120. See id.
122. See Moglen Interview, supra note 7.
124. See Page & Childers, supra note 13, at 119.
125. See Moglen Interview, supra note 7.
126. See Shank Interview, supra note7.
127. See John E. Lopatka & William H. Page, Bargaining and Monopolization: In Search of the “Boundary of Section 2 Liability” Between Aspen and Trinko, 73 Antitrust L.J. 115, 124–26 (2005).
128. Shank Interview, supra note 7.
131. To view the MS-SAMR protocol, see Microsoft Developer Network, Security Account Manager (SAM) Remote Protocol Specification (Client-to-Server), http://msdn2.microsoft.com/en-us/library/cc211750.aspx (last visited May 30, 2008). This specification includes, among other data, the Interface Description Language (IDL) for the protocol. See id. at Appendix A: Full IDL, http://msdn2.microsoft.com/en-us/library/cc212092.aspx (last visited May 30, 2008); id. at Appendix B: Windows Behavior, http://msdn2.microsoft.com/en-us/library/cc212098.aspx (last visited May 30, 2008).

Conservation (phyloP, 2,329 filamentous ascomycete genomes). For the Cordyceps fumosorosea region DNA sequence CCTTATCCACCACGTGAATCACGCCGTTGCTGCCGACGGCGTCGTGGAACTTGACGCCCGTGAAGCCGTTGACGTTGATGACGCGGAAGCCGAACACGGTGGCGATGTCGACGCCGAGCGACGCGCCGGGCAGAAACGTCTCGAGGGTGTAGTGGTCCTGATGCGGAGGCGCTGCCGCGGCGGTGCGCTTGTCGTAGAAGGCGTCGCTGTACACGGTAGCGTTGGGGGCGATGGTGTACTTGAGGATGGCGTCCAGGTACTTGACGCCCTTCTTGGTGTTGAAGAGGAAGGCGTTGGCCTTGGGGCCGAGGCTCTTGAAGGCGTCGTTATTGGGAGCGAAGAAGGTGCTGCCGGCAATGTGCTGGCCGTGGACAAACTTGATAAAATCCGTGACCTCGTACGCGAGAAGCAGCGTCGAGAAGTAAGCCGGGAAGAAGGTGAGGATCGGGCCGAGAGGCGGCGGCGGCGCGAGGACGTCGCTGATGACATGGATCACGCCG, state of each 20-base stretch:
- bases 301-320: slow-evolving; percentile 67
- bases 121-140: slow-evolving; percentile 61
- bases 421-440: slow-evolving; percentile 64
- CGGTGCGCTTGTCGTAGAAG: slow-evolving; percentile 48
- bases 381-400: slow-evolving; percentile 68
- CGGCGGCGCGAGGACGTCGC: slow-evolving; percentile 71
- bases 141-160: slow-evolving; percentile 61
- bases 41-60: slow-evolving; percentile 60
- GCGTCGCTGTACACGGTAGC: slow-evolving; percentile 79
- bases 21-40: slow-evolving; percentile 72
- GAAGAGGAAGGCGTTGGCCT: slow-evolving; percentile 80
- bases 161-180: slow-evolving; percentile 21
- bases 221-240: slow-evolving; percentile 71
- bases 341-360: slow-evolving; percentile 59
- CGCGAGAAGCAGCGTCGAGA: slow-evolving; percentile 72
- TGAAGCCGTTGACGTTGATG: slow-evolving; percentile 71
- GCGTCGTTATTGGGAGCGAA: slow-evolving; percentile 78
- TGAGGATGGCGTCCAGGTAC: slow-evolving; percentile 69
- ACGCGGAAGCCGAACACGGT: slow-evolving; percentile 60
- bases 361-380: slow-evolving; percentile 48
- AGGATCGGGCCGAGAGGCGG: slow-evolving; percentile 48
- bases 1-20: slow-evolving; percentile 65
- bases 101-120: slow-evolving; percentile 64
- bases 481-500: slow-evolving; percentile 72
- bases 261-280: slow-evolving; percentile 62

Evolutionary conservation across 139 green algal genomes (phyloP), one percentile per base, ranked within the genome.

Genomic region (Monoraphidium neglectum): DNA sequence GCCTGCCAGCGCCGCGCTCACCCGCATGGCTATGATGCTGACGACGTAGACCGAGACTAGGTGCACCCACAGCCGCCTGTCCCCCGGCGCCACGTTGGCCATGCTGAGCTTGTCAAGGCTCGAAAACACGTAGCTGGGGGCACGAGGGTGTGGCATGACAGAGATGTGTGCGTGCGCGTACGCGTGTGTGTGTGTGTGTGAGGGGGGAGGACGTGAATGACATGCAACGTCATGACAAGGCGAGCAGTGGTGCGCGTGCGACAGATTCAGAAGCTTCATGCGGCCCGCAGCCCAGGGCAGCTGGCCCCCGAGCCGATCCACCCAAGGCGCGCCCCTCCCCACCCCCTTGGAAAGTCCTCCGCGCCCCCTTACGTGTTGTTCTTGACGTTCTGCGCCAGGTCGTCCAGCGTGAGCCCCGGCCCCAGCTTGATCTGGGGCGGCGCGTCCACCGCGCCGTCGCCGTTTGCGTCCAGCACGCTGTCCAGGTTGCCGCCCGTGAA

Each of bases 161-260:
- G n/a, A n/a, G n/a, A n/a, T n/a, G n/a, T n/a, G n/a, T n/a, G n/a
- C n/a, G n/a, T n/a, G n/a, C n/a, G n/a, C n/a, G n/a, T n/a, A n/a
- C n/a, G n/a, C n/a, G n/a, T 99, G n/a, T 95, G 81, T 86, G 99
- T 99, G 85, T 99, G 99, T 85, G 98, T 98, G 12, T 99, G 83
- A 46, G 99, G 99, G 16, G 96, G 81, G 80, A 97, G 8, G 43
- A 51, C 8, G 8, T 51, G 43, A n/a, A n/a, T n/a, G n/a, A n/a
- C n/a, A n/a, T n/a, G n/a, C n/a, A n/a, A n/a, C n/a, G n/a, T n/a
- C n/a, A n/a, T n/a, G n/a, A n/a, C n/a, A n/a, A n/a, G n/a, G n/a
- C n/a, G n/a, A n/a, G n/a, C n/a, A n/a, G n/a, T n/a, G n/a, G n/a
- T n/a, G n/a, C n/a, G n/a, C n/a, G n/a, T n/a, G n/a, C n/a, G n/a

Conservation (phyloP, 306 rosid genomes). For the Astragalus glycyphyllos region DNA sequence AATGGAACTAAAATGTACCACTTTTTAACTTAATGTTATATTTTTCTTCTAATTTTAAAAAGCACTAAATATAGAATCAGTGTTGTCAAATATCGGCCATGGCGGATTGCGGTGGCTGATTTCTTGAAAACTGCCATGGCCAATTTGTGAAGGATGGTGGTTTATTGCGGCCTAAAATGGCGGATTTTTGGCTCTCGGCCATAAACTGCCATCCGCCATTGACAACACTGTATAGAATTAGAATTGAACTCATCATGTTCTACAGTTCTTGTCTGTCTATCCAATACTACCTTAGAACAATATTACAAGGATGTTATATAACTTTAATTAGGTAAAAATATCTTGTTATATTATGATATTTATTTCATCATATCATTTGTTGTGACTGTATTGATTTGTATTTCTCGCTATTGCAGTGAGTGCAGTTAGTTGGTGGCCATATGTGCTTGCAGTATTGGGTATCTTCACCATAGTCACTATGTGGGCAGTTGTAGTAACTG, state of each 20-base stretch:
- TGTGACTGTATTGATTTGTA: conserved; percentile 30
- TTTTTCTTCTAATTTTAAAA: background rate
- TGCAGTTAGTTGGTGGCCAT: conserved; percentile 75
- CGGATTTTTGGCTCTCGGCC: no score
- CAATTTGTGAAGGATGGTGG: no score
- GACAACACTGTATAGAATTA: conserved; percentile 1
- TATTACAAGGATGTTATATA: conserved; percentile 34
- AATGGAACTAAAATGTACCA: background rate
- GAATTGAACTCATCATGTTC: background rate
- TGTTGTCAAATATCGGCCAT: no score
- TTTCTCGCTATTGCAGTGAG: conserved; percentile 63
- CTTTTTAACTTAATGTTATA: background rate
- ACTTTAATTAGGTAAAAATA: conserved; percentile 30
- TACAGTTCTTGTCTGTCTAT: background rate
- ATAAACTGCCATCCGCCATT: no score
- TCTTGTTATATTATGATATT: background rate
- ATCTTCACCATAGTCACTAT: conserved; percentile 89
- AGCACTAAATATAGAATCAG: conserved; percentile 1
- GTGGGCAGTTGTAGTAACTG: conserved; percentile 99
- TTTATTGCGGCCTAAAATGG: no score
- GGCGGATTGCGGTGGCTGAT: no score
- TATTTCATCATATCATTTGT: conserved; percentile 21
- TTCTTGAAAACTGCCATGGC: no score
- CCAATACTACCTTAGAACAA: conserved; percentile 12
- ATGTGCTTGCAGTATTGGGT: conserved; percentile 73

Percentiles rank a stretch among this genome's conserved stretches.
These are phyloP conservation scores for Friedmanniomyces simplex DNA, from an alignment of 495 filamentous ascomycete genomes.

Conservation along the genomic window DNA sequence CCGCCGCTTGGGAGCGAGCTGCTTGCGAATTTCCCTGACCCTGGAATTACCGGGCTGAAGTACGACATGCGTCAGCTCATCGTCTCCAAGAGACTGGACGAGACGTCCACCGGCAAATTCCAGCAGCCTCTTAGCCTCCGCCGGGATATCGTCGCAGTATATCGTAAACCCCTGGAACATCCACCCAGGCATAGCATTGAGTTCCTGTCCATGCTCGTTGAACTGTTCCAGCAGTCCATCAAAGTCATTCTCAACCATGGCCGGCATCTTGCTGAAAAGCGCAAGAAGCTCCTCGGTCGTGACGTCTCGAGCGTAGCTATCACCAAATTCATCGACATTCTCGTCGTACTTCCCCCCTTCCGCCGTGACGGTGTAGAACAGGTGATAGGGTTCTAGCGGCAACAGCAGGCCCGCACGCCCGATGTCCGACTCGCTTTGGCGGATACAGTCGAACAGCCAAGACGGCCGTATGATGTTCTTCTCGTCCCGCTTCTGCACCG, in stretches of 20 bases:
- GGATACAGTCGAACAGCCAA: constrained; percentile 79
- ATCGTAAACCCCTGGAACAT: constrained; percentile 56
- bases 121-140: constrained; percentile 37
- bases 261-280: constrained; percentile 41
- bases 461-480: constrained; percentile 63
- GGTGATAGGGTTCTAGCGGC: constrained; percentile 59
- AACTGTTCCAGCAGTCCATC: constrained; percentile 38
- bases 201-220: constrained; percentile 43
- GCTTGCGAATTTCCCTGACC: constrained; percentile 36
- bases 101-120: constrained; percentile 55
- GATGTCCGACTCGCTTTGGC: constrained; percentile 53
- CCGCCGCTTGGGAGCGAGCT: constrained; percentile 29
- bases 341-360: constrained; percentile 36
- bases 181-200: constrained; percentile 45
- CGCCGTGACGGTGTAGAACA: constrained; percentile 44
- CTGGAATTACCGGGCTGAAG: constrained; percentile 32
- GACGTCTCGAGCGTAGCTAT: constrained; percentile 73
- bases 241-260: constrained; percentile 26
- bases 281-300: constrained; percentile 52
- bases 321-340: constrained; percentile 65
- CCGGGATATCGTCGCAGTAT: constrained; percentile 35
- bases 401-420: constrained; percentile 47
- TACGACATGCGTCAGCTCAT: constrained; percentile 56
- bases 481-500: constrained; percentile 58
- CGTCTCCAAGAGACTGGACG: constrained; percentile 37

132. See Shank Interview, supra note 7.
133. See Moglen Interview, supra note 7.
134. Telephone interview with Dave Heiner, Vice President and Deputy General Counsel, Microsoft Corporation (Feb. 4, 2008) [hereinafter Heiner Interview].
135. See Moglen Interview, supra note 7.
138. See Heiner Interview, supra note 134.
139. See Moglen Interview, supra note 7.
141. See Allison Interview, supra note 106.
142. See Moglen Interview, supra note 7.
144. Page & Childers, supra note 13, at 127.
Copyright 2008 Northwestern University
Cite as: 102 Nw. U. L. Rev. Colloquy 332 (2008).
Persistent URL: http://www.law.northwestern.edu/lawreview/Colloquy/2008/16